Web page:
A fundamental reason kids don’t play pickup soccer

Tom Byer urges parents to lay small soccer balls around the house so their toddlers can start playing with the balls (no kicking) as soon as they they can walk to learn basic ball skills, namely how to move with the ball.

He also advocates that a sport being a part of the culture is vastly more important than anything else.

When I coached soccer, at nearly every practice and game, I encouraged players to work with the ball on their own and play with friends or family.

And I was disappointed because it rarely happened.

I couldn’t figure it out. They seemed to enjoy soccer, but their joy didn’t carry outside of team events.

Byer contends that soccer players often quit the sport between ages of 10 and 13 because they don’t have the ball skills to compete, so it stops being fun.

I think there’s an additional dimension to this.

Somewhere between ages 7 and 10 kids get better at organizing their own play time and games with friends.

They don’t organize soccer games because they don’t have the right set of skills at that age for it to be fun. Kicking the ball into space and running to it is fine in organized competition, with parents and coaches cheering from the sideline. But, it’s just not a very fun game to organize in the backyard.

I’ve seen these kids organize basketball, baseball and football games. It might be a simple game of catch with a baseball or football, or a game of ’21’ on the driveway basketball hoop.

Why are these games more fun for kids this age?

Because culture has given these kids the basic skills in these games, starting at the same ages Tom recommends introducing the soccer ball, and we don’t even realize it.

Throwing and catching is a basic skill used in all three of our main sports. By age 8, many American kids are competent in these.

But, these are rather complex skills. To catch, you have to be able to ‘read’ the ball in the air, project where it’s going and then coordinate your body to get your hands in the path of that ball. To throw, you have to judge the distance to your target and impart the right weight and path to get the ball there.

Many kids start learning how to catch and throw before they can walk, by tossing plush toys back and forth with Mom and Dad. In toddler-hood, this might transition to small, soft toy balls in the yard, eventually to Nerf balls, tennis balls, baseballs, footballs and basketballs.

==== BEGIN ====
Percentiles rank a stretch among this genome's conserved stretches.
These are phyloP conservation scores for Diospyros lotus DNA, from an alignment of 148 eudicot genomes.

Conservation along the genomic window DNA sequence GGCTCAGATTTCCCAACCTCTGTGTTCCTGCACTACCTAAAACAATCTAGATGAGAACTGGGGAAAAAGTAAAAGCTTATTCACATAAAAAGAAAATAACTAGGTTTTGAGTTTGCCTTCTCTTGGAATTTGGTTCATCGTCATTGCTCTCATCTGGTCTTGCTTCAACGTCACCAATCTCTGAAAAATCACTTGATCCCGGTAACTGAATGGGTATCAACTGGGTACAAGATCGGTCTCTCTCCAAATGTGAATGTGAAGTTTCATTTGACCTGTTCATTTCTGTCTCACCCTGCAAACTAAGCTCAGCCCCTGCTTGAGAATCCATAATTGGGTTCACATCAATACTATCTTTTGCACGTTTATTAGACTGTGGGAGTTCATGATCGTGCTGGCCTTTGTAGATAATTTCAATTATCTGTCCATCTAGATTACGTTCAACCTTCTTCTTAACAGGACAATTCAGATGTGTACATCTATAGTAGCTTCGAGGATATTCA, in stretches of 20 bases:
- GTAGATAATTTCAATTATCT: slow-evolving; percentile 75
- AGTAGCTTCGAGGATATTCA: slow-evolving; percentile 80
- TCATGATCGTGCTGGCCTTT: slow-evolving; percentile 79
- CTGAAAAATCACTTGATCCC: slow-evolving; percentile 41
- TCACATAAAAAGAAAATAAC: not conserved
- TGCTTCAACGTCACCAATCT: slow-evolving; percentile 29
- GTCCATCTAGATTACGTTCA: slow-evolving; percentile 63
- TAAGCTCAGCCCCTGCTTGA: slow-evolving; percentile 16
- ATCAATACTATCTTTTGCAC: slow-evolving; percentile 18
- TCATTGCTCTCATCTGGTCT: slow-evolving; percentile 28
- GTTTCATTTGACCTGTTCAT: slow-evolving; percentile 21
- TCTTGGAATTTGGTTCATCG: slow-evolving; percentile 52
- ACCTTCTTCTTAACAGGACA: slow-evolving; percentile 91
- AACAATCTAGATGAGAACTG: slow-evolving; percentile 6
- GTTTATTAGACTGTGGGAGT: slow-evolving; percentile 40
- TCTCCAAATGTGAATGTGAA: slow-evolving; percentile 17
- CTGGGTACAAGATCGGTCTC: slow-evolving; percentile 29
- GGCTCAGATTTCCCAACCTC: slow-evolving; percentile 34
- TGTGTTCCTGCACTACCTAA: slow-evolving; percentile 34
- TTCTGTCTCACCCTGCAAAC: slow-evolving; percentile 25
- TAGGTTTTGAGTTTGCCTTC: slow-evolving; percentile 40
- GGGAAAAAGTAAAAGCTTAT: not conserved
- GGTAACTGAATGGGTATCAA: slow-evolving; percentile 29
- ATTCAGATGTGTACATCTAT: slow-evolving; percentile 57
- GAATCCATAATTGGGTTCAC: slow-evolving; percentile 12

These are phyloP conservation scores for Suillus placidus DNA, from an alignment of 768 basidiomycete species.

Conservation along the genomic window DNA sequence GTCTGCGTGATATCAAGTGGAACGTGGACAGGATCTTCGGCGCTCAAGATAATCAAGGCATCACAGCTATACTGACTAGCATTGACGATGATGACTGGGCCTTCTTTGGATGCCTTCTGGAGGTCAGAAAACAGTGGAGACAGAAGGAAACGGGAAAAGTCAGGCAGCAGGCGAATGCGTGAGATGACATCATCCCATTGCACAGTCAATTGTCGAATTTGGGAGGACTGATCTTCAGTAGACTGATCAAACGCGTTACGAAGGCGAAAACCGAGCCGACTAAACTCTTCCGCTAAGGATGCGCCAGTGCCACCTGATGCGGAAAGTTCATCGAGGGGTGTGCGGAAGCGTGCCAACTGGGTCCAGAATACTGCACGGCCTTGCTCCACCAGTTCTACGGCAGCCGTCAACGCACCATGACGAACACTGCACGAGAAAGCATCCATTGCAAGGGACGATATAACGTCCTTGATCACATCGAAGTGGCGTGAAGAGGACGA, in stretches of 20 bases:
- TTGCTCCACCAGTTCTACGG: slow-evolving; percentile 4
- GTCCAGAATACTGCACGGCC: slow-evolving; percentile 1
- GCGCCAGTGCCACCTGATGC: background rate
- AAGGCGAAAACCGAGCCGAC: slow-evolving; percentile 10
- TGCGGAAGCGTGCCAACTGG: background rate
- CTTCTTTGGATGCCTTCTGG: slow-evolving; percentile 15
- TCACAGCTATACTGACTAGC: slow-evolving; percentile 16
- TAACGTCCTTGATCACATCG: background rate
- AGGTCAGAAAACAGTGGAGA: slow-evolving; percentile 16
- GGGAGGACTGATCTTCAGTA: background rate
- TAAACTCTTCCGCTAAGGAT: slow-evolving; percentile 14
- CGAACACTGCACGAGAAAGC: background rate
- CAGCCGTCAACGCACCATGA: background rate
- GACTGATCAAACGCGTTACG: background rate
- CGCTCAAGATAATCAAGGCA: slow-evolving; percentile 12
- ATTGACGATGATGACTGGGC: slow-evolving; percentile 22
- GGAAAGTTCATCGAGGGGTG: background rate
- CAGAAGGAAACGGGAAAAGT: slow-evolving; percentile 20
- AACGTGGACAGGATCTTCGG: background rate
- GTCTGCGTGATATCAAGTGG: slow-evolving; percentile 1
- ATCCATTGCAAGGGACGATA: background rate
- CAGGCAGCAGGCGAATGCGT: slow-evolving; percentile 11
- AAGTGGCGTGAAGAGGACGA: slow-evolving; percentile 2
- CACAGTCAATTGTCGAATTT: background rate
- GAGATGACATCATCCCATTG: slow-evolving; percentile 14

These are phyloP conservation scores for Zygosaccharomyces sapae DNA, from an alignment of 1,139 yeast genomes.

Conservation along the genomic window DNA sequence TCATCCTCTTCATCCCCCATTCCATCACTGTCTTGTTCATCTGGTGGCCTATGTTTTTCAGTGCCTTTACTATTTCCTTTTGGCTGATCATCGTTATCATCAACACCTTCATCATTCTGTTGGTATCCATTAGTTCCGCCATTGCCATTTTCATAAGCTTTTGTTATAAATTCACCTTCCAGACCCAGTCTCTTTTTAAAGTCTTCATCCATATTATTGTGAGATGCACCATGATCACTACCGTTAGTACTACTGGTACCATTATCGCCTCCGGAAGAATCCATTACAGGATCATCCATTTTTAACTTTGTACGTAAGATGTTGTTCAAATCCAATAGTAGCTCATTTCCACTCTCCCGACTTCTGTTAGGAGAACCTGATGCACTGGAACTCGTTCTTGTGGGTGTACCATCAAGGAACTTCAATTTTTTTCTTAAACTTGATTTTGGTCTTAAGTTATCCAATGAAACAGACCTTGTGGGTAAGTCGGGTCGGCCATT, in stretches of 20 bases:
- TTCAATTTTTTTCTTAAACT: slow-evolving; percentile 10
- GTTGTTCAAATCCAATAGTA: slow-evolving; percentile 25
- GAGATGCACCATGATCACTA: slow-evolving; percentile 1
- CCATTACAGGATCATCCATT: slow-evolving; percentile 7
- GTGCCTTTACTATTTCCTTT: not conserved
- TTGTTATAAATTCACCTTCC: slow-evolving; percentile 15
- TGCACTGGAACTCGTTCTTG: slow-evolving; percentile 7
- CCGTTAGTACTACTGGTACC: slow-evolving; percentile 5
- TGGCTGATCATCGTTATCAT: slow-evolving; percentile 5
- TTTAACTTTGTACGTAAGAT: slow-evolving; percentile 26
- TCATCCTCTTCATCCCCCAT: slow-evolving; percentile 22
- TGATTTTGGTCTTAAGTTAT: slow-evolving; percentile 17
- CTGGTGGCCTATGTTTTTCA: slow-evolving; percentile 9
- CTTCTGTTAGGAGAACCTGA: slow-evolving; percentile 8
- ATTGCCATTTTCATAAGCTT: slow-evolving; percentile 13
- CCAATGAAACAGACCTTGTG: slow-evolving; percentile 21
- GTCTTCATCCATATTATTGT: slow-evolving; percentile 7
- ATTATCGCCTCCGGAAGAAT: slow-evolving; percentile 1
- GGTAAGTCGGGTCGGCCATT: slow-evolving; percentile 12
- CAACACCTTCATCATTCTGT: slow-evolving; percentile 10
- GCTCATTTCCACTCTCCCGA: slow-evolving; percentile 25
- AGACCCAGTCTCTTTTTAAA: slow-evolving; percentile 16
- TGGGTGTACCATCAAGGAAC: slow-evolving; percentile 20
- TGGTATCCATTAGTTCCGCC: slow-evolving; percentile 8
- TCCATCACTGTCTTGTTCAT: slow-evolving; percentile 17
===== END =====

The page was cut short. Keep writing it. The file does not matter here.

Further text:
Playing ‘catch’ with your child is a national pastime. We don’t play catch to create the next crop of pro players. We do it because it’s what we know. It’s a way to connect with our kids, it’s the way our parents and grandparents connected with us when we were kids.

This is what it means for a sport to be in the culture.

An unintended result of this playing catch is that by the time kids turn 8, they are fairly competent in a basic skill required in three sports and pee wee coaches don’t have to spend nearly 100% of practice getting kids up to speed on this basic.

Sure, they can probably use some tweaking to their technique by a knowledgeable coach, but 85% of the work of being able to get the ball to the right place has already been done.

Some believe the competence comes from the kids becoming coordinated, but I would encourage these folks to switch their catching and throwing hands in baseball. If it was just a matter of growing into your coordination, you should be just as good either way, but you’re not because that’s not where your 10s, if not 100s, of thousands of reps are.

It’s muscle memory starting from about age 1 or 2.

Another result, is that by the time the kids start organizing their own games, they have the basic skills to play the games, which makes it more fun for them and more likely that they will play and practice it on their own.

They probably don’t even remember when they couldn’t do the basics. If you ask them, they’d tell you they could always do that stuff and it’s natural — because they learned the basics before their long-term memories kicked in.

This is where the dimension I would like to add to Tom Byer’s observations takes place. The kids who have the basic skills to make playing the game more fun will play more on their own and will get even better, which will further separate them from the other kids.

So, a key problem to soccer development in the U.S. is that kids don’t have the basic skills by the time they hit this age, so they don’t play enough pickup to get even better.

If they get to that age without the basics, then acquiring the basics is too much like work and most kids simply won’t do it.

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